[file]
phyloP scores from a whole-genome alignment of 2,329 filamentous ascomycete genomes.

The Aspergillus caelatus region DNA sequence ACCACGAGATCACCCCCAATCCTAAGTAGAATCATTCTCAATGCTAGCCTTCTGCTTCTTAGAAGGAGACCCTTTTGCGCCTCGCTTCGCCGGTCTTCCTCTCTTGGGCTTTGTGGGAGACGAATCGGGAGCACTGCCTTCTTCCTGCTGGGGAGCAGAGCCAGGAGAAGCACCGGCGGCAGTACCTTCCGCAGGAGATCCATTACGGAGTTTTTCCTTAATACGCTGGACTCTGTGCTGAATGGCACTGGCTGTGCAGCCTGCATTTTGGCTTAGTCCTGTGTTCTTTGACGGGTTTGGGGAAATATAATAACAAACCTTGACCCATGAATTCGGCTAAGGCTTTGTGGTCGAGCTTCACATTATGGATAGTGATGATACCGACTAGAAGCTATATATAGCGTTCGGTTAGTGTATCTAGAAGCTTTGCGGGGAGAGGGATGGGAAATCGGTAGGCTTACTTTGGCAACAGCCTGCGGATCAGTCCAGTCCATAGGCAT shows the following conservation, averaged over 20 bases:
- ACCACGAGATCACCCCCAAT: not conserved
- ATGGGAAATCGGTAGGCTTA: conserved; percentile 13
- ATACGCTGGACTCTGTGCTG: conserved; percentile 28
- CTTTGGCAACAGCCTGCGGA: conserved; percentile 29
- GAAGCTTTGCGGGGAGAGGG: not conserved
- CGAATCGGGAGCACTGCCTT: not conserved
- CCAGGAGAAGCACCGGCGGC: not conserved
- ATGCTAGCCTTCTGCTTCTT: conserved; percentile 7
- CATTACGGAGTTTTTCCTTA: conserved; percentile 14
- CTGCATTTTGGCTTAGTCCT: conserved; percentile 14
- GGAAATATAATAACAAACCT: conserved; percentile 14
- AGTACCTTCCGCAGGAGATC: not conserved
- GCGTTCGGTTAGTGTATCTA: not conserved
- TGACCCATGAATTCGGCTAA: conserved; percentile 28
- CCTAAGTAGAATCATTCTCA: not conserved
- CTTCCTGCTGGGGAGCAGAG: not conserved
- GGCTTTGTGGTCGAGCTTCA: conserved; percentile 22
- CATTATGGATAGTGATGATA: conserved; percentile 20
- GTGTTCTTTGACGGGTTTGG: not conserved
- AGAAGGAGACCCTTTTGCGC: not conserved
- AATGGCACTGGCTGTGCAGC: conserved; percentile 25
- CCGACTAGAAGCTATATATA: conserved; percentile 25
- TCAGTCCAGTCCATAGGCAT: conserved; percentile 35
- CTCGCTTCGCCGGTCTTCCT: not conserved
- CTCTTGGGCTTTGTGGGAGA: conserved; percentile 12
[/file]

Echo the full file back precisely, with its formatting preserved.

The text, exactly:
phyloP scores from a whole-genome alignment of 2,329 filamentous ascomycete genomes.

The Aspergillus caelatus region DNA sequence ACCACGAGATCACCCCCAATCCTAAGTAGAATCATTCTCAATGCTAGCCTTCTGCTTCTTAGAAGGAGACCCTTTTGCGCCTCGCTTCGCCGGTCTTCCTCTCTTGGGCTTTGTGGGAGACGAATCGGGAGCACTGCCTTCTTCCTGCTGGGGAGCAGAGCCAGGAGAAGCACCGGCGGCAGTACCTTCCGCAGGAGATCCATTACGGAGTTTTTCCTTAATACGCTGGACTCTGTGCTGAATGGCACTGGCTGTGCAGCCTGCATTTTGGCTTAGTCCTGTGTTCTTTGACGGGTTTGGGGAAATATAATAACAAACCTTGACCCATGAATTCGGCTAAGGCTTTGTGGTCGAGCTTCACATTATGGATAGTGATGATACCGACTAGAAGCTATATATAGCGTTCGGTTAGTGTATCTAGAAGCTTTGCGGGGAGAGGGATGGGAAATCGGTAGGCTTACTTTGGCAACAGCCTGCGGATCAGTCCAGTCCATAGGCAT shows the following conservation, averaged over 20 bases:
- ACCACGAGATCACCCCCAAT: not conserved
- ATGGGAAATCGGTAGGCTTA: conserved; percentile 13
- ATACGCTGGACTCTGTGCTG: conserved; percentile 28
- CTTTGGCAACAGCCTGCGGA: conserved; percentile 29
- GAAGCTTTGCGGGGAGAGGG: not conserved
- CGAATCGGGAGCACTGCCTT: not conserved
- CCAGGAGAAGCACCGGCGGC: not conserved
- ATGCTAGCCTTCTGCTTCTT: conserved; percentile 7
- CATTACGGAGTTTTTCCTTA: conserved; percentile 14
- CTGCATTTTGGCTTAGTCCT: conserved; percentile 14
- GGAAATATAATAACAAACCT: conserved; percentile 14
- AGTACCTTCCGCAGGAGATC: not conserved
- GCGTTCGGTTAGTGTATCTA: not conserved
- TGACCCATGAATTCGGCTAA: conserved; percentile 28
- CCTAAGTAGAATCATTCTCA: not conserved
- CTTCCTGCTGGGGAGCAGAG: not conserved
- GGCTTTGTGGTCGAGCTTCA: conserved; percentile 22
- CATTATGGATAGTGATGATA: conserved; percentile 20
- GTGTTCTTTGACGGGTTTGG: not conserved
- AGAAGGAGACCCTTTTGCGC: not conserved
- AATGGCACTGGCTGTGCAGC: conserved; percentile 25
- CCGACTAGAAGCTATATATA: conserved; percentile 25
- TCAGTCCAGTCCATAGGCAT: conserved; percentile 35
- CTCGCTTCGCCGGTCTTCCT: not conserved
- CTCTTGGGCTTTGTGGGAGA: conserved; percentile 12